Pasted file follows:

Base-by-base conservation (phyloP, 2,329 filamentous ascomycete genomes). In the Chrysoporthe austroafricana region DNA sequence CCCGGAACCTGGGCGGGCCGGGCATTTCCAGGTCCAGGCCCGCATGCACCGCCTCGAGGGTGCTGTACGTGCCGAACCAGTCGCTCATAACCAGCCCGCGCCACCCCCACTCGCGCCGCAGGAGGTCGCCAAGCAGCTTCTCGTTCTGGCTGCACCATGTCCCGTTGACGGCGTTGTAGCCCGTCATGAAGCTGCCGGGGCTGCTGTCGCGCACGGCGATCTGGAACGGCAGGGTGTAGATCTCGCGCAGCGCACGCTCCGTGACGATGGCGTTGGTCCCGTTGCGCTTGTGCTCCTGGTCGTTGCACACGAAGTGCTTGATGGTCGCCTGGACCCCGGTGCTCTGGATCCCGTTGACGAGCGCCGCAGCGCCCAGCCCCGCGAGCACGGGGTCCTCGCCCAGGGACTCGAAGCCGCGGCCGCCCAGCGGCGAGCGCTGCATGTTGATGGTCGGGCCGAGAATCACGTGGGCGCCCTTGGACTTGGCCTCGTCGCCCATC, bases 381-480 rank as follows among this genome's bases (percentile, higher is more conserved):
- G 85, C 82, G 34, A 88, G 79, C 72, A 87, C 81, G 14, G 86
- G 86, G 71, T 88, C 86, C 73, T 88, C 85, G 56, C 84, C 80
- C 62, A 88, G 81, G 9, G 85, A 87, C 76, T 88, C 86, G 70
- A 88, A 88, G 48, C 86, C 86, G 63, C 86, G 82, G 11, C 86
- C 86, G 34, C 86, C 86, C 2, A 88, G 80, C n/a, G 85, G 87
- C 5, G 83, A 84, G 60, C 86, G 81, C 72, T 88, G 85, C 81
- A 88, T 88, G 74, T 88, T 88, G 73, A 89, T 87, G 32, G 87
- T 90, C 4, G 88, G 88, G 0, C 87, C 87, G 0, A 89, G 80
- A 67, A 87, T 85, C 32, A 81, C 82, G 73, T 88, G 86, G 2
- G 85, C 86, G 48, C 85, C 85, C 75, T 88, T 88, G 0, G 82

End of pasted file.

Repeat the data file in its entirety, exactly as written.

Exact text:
Base-by-base conservation (phyloP, 2,329 filamentous ascomycete genomes). In the Chrysoporthe austroafricana region DNA sequence CCCGGAACCTGGGCGGGCCGGGCATTTCCAGGTCCAGGCCCGCATGCACCGCCTCGAGGGTGCTGTACGTGCCGAACCAGTCGCTCATAACCAGCCCGCGCCACCCCCACTCGCGCCGCAGGAGGTCGCCAAGCAGCTTCTCGTTCTGGCTGCACCATGTCCCGTTGACGGCGTTGTAGCCCGTCATGAAGCTGCCGGGGCTGCTGTCGCGCACGGCGATCTGGAACGGCAGGGTGTAGATCTCGCGCAGCGCACGCTCCGTGACGATGGCGTTGGTCCCGTTGCGCTTGTGCTCCTGGTCGTTGCACACGAAGTGCTTGATGGTCGCCTGGACCCCGGTGCTCTGGATCCCGTTGACGAGCGCCGCAGCGCCCAGCCCCGCGAGCACGGGGTCCTCGCCCAGGGACTCGAAGCCGCGGCCGCCCAGCGGCGAGCGCTGCATGTTGATGGTCGGGCCGAGAATCACGTGGGCGCCCTTGGACTTGGCCTCGTCGCCCATC, bases 381-480 rank as follows among this genome's bases (percentile, higher is more conserved):
- G 85, C 82, G 34, A 88, G 79, C 72, A 87, C 81, G 14, G 86
- G 86, G 71, T 88, C 86, C 73, T 88, C 85, G 56, C 84, C 80
- C 62, A 88, G 81, G 9, G 85, A 87, C 76, T 88, C 86, G 70
- A 88, A 88, G 48, C 86, C 86, G 63, C 86, G 82, G 11, C 86
- C 86, G 34, C 86, C 86, C 2, A 88, G 80, C n/a, G 85, G 87
- C 5, G 83, A 84, G 60, C 86, G 81, C 72, T 88, G 85, C 81
- A 88, T 88, G 74, T 88, T 88, G 73, A 89, T 87, G 32, G 87
- T 90, C 4, G 88, G 88, G 0, C 87, C 87, G 0, A 89, G 80
- A 67, A 87, T 85, C 32, A 81, C 82, G 73, T 88, G 86, G 2
- G 85, C 86, G 48, C 85, C 85, C 75, T 88, T 88, G 0, G 82